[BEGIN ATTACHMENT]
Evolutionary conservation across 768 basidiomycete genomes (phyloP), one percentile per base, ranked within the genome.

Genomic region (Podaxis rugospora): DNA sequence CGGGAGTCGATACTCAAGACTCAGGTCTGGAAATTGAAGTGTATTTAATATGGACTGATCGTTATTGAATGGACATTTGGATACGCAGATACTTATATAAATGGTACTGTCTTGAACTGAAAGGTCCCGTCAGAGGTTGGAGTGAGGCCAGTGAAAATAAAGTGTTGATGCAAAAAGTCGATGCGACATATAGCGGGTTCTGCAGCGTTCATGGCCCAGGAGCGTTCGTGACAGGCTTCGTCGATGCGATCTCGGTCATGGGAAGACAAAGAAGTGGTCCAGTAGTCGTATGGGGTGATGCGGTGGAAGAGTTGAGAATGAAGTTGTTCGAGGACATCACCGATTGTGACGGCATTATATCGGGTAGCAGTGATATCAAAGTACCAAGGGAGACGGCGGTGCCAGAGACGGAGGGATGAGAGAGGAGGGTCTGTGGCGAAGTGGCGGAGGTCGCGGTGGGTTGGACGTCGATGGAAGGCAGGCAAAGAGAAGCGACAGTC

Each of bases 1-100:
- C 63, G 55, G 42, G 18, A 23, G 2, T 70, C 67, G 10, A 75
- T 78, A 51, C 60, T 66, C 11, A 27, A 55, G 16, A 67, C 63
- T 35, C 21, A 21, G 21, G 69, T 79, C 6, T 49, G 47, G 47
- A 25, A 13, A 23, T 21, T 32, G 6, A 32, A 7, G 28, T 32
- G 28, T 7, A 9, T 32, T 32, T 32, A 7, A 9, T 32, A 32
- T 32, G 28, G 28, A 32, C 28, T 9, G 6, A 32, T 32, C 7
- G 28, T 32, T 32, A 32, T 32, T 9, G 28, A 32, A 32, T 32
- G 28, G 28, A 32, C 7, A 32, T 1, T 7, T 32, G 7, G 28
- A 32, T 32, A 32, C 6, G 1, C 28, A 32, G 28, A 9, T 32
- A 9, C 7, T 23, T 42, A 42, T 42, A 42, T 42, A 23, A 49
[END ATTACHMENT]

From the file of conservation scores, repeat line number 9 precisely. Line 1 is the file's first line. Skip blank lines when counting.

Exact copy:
- T 32, G 28, G 28, A 32, C 28, T 9, G 6, A 32, T 32, C 7